The World Solved the Ozone Problem. It Can Solve Climate Change.
Nearly 50 years ago, three chemists named Mario Molina, Sherwood Rowland and Paul Crutzen found evidence that chlorofluorocarbons, chemicals known as CFCs and released from aerosol sprays, were weakening the ozone layer that functions as the earth’s natural sunscreen protecting humans, animals and plants from harmful radiation.
The discovery made big news and rattled the public. Aerosol sales dropped dramatically, and, despite pushback from the chemical companies that made CFCs, Congress in 1977 added protecting the ozone layer to the Environmental Protection Agency’s duties under the Clean Air Act. Not long afterward, the agency determined that the compounds, then widely used in refrigerators, air-conditioners and some industrial processes, posed an even graver threat to the atmosphere than first thought. Soon after, pressure began to build for a phaseout of CFCs in the United States as well as for an international treaty to find alternatives.
The case for global action became ever more urgent in 1985 when a British team discovered a hole in the ozone layer above Antarctica, followed by confirmation by NASA scientists of a connection between the hole and CFCs. With the rest of the world and even industry on board, the result was the 1987 Montreal Protocol, a landmark agreement banning chlorofluorocarbons and other ozone-depleting chemicals. End of story? Not quite. As it happened, the ozone-friendly replacements for the CFCs, known as hydrofluorocarbons, turned out to be distinctly unfriendly to the climate. So in 2016, the Montreal signatories reconvened in Kigali, Rwanda, and agreed to amend the original protocol to phase out HFCs and find substitutes more friendly to the atmosphere.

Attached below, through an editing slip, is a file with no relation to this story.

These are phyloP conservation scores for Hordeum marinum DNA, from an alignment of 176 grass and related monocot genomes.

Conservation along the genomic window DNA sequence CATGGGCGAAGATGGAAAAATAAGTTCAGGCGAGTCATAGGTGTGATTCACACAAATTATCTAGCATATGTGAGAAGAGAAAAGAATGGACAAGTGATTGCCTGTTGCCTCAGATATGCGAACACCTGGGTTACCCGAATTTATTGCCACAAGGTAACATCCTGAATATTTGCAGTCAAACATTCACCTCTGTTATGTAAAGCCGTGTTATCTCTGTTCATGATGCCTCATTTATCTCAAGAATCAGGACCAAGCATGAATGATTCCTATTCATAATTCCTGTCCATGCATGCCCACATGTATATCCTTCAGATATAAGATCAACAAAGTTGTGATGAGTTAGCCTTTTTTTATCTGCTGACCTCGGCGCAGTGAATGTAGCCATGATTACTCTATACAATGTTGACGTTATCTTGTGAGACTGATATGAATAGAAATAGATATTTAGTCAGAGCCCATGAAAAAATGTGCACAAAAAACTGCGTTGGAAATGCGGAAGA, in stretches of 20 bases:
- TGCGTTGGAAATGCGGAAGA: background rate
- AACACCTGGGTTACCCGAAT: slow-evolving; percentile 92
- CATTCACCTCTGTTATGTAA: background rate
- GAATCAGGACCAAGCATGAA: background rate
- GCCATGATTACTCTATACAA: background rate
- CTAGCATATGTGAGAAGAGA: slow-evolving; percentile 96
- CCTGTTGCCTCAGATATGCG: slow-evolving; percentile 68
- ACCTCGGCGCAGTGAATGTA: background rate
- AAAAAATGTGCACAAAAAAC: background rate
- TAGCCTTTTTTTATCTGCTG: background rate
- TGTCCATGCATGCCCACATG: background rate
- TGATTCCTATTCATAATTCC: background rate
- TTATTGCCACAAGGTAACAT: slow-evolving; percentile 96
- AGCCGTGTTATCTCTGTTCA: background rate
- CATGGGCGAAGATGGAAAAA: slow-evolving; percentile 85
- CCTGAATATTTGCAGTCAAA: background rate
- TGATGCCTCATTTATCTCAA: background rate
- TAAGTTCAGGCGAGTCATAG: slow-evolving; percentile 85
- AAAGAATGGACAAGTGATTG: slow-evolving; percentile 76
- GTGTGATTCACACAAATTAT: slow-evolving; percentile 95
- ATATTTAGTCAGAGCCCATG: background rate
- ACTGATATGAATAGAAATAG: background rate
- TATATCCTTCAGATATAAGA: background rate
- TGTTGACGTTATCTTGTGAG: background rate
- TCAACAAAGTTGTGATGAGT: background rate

The bottom line is that the world, confronted with two dire threats to the earth’s fragile atmosphere, found two planetary responses with positive outcomes. The ozone layer is healing. That’s worth remembering as we struggle, often despairingly, to find common ground in the battle against climate change. Compared with the manifold complexities of global warming, dealing with ozone depletion was, in fact, relatively simple. But the key point is that it happened, and it’s worth asking why the world has not responded with similar resolve in dealing with the main global warming gases like carbon dioxide, about which we have known a lot for a long time.
In 1965, following a report from his Science Advisory Committee, President Lyndon Johnson asked Congress to pass a law curbing carbon dioxide emissions. Four years later, in a memo to John Ehrlichman, President Nixon’s domestic affairs chief, Daniel Patrick Moynihan, then a presidential assistant, warned that “man has begun to introduce instability” in the atmosphere “through the burning of fossil fuels.” Atmospheric warming, Mr. Moynihan said, “very clearly is a problem, and perhaps most particularly, is one that can seize the imagination of persons normally indifferent to projects of apocalyptic change.” Indeed, he offered, it was not out of the question to imagine “mammoth man-made efforts to countervail the CO2 rise (e.g., stop burning fossil fuels).”
Later came the dramatic congressional testimony of James Hansen, a NASA scientist, before Congress in June 1988, linking global warming to human activities with 99 percent certainty, an assertion that landed the issue on the front page of The New York Times; also the strenuous efforts of advocates like Al Gore to demonstrate the link between warming and the increase in manufacturing and the use of fossil fuels since the beginning of the Industrial Revolution.